Academic journal article Canadian Journal of Education

Supporting Teachers to Work with Children with Exceptionalities

Academic journal article Canadian Journal of Education

Supporting Teachers to Work with Children with Exceptionalities

Article excerpt


Educators and researchers in Ontario often find themselves in a precarious position, eager to jump into the world of inclusion only to find themselves held back by the tether of an out-dated medicalized model of special education (Kalambouka, Farrell, Dyson, & Kaplan, 2005). Although recent Ministry documents have voiced the intention of moving towards inclusive and more equitable education, the reality is we have two clearly delineated streams, general and special education. In Ontario, teachers are often constrained by legislation, terminology and board practices that do not fully embrace the shift towards a reconceptualization of schooling that supports inclusive learning environments for all children. Until legislation changes we must work within a system that has enough room for adaptations, yet few explicit requirements for accountability regarding inclusion. As such, the researchers in this study aim to support teachers in accomplishing what change they can within the current structure of their classrooms and schools.

One of the main challenges to the understanding that all children deserve and should be included in the regular education classroom may be the Additional Qualifications (1) available in special education. Maintaining this separate form of qualifications for teachers to enable them to work with children with exceptionalities (2) has unfortunately contributed to the misperception that there is some body of knowledge that the general educator does not possess and is therefore unqualified to work with children with exceptionalities. In the current structure of the Special Education AQ's the focus has been on legislation, assessment, strategies and administration. The College of Teachers has developed another series of Additional Qualifications in Inclusive Education, which is geared towards a definition of inclusion that encompasses all students who may find themselves on the margins within educational contexts. There is some discussion pertaining to disability but the knowledge and skills related to specific exceptionalities are not part of this series of courses.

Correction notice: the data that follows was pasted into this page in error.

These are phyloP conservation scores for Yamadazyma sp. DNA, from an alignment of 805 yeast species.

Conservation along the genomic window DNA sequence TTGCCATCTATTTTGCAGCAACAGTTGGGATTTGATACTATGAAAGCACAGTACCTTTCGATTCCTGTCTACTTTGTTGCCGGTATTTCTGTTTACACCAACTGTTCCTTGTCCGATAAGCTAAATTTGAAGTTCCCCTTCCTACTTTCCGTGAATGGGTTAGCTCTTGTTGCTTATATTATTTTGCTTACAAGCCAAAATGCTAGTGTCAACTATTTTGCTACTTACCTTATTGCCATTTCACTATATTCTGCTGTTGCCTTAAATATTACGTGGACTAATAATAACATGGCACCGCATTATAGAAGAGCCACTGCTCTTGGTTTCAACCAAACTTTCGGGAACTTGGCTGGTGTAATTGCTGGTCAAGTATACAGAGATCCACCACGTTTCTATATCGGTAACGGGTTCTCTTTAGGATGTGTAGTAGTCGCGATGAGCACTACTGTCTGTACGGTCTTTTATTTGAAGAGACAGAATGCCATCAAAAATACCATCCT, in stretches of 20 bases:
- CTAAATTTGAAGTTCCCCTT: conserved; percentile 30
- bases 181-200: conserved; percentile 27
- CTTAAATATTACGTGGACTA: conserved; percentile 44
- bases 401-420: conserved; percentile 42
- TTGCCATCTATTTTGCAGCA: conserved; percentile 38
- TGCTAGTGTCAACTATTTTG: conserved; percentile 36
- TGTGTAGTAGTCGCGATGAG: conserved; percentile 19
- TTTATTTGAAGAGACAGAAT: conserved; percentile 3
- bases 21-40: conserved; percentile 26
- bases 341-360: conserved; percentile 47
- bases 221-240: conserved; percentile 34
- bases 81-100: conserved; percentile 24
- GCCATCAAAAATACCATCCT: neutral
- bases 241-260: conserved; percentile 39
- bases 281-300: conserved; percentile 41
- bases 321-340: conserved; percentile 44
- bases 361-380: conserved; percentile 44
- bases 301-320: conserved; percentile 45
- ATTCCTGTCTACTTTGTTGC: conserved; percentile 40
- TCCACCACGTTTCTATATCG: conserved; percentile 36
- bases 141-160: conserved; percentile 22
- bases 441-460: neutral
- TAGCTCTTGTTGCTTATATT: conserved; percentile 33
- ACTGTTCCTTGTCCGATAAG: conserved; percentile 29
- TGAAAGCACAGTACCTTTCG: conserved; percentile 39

The most popular Additional Qualification courses in Ontario are those designed to support educators in meeting the needs of students with exceptionalities. Many of the individuals who enroll in these courses do so to build their capacity to effectively meet the needs of diverse learners within the regular education classroom (Killoran & Jordan, 2011). Others enroll in order to qualify to teach in special education withdrawal, segregated class programs or resource roles that involve working collaboratively with colleagues.

The purpose of this study was twofold. First, the College of Teachers wanted to further explore possible revisions to the Three-Part Schedule D AQ courses in special education. (3) Second, the authors wanted to identify ways of supporting practicing teachers in fostering classroom inclusion for students with exceptionalities and to determine if a virtual network would be a viable and welcome tool in doing so. Educational stakeholders convened at the Ontario College of Teachers (OCT) to discuss further revisions to the revised AQ course guidelines (Killoran & Jordan, 2011), and to specifically identify gaps in teacher knowledge, skills and practices. Stakeholders also discussed ways of supporting the implementation of the guidelines. The main discussion revolved around the possibility of a provincial virtual knowledge network that would support revised Special Education AQ course guidelines and build capacity for teachers working with children with exceptionalities.

Building Educator Capacity to Work with Children with Exceptionalities

Within Ontario, there has been an increasing focus on inclusive education since the latest Special Education AQ courses guidelines were released in 2003. The Ministry has identified building capacity in areas such as differentiated instruction and assessment as a priority (Ministry of Education, 2009a). …

Search by... Author
Show... All Results Primary Sources Peer-reviewed


An unknown error has occurred. Please click the button below to reload the page. If the problem persists, please try again in a little while.